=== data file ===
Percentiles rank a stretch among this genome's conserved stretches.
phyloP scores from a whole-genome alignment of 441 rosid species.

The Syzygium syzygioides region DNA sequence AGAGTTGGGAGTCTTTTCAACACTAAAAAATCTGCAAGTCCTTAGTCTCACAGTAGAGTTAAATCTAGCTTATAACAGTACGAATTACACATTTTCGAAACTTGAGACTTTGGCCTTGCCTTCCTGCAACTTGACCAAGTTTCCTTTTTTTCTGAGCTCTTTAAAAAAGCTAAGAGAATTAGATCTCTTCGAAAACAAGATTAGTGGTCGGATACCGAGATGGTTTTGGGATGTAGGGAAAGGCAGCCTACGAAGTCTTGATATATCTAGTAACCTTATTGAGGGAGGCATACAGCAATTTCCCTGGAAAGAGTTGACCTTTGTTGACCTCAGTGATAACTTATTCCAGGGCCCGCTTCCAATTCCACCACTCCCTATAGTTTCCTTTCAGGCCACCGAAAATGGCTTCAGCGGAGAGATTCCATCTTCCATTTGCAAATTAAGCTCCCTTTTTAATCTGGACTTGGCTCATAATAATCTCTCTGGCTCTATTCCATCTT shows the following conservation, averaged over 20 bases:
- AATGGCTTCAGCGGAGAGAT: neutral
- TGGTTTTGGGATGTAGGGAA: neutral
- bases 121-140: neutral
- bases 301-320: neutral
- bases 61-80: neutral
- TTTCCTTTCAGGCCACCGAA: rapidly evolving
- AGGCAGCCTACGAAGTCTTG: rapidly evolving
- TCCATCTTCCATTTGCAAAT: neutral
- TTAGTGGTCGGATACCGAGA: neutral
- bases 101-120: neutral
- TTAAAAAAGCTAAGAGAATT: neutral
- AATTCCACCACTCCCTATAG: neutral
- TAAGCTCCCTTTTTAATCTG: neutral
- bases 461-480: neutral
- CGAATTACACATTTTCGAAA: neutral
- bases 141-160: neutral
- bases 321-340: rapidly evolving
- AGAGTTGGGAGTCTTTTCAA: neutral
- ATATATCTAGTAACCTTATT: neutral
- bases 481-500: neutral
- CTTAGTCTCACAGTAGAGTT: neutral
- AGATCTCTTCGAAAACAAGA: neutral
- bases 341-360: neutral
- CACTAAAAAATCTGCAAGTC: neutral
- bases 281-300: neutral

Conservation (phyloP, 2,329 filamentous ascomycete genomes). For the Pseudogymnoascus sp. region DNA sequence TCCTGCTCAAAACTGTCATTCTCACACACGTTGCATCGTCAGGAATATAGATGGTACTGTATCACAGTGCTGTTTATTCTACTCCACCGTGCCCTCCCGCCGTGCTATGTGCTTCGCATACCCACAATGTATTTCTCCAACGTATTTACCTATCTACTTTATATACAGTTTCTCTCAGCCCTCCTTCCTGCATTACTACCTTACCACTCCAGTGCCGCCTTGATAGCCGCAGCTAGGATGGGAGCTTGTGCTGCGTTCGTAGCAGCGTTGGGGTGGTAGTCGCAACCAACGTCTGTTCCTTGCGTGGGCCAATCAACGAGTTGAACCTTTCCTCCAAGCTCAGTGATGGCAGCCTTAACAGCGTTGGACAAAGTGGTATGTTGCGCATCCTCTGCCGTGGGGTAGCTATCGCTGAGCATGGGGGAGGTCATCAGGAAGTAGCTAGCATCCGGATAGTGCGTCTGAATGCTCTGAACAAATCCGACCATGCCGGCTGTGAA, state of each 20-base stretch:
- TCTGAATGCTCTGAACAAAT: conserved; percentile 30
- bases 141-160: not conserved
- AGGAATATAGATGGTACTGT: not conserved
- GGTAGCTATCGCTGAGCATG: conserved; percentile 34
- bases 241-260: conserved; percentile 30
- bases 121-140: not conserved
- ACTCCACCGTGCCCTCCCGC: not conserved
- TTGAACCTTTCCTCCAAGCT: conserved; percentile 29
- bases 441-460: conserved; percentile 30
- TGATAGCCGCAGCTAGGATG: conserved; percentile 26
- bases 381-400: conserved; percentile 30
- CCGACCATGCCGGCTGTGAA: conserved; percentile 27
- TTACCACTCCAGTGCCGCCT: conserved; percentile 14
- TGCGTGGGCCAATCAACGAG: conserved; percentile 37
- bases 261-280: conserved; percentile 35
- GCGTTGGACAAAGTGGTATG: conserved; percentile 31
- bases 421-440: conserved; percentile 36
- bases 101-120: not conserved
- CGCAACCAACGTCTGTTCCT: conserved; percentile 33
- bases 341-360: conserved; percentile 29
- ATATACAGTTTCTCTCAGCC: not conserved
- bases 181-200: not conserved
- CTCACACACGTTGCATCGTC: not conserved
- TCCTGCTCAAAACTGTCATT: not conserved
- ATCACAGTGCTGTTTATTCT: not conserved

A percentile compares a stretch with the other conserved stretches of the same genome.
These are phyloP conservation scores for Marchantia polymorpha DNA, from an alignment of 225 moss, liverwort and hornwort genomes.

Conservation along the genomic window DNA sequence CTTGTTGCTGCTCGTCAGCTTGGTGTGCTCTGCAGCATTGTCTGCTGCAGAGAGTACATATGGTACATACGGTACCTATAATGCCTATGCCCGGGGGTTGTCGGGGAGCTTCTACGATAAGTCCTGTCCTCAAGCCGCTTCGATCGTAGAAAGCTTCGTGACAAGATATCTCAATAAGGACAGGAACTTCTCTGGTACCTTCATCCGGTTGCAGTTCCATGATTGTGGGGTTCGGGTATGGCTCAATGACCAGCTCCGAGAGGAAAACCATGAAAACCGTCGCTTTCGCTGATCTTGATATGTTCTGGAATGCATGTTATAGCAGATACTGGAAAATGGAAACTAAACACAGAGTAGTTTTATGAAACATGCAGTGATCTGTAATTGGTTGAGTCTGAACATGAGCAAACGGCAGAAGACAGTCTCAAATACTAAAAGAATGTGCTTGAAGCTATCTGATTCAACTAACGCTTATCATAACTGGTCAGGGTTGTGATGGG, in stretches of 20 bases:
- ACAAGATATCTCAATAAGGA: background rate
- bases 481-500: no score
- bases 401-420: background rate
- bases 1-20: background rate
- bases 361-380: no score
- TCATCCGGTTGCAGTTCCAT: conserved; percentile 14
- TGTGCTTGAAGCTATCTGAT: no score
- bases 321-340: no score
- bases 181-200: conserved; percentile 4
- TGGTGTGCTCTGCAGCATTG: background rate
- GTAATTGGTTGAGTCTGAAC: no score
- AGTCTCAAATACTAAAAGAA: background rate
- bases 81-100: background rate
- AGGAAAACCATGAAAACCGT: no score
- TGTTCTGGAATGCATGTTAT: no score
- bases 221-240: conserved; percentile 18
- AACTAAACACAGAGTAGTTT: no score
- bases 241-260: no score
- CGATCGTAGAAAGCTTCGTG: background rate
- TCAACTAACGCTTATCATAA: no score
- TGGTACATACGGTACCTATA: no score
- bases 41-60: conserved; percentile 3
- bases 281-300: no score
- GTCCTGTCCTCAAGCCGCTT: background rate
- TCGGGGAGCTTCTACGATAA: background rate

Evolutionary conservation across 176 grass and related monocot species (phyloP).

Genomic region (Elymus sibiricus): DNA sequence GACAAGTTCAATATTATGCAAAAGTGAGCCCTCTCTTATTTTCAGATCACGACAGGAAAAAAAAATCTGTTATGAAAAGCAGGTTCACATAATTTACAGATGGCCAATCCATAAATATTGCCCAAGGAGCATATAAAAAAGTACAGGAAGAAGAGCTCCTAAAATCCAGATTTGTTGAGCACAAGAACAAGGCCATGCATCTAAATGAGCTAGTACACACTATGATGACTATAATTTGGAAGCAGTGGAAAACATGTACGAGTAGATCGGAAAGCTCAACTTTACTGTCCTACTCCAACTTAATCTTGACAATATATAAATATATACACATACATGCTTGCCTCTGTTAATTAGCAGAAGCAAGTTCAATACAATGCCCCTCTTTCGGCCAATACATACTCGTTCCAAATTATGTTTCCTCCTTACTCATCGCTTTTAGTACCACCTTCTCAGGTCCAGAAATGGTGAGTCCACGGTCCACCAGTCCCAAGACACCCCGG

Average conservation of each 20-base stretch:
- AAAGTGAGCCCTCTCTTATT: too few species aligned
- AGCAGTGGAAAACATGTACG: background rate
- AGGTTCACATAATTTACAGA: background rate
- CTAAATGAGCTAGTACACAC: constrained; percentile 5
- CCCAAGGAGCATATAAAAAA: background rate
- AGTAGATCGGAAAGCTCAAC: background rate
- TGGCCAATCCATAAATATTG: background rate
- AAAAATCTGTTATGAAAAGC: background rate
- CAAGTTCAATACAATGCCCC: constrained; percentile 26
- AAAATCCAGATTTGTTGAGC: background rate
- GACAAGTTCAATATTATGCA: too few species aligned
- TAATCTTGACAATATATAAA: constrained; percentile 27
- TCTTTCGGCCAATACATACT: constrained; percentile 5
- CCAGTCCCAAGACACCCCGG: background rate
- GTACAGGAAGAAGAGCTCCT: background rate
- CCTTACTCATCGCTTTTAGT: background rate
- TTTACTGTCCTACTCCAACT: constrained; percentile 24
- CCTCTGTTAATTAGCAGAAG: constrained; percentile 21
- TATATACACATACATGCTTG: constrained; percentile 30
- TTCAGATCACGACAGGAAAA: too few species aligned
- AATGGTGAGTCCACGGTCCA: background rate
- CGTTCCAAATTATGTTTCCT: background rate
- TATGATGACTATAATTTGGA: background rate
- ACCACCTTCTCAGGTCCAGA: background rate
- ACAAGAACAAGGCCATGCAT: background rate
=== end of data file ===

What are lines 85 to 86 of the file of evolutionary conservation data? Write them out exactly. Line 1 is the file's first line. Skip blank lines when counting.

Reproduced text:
Average conservation of each 20-base stretch:
- AAAGTGAGCCCTCTCTTATT: too few species aligned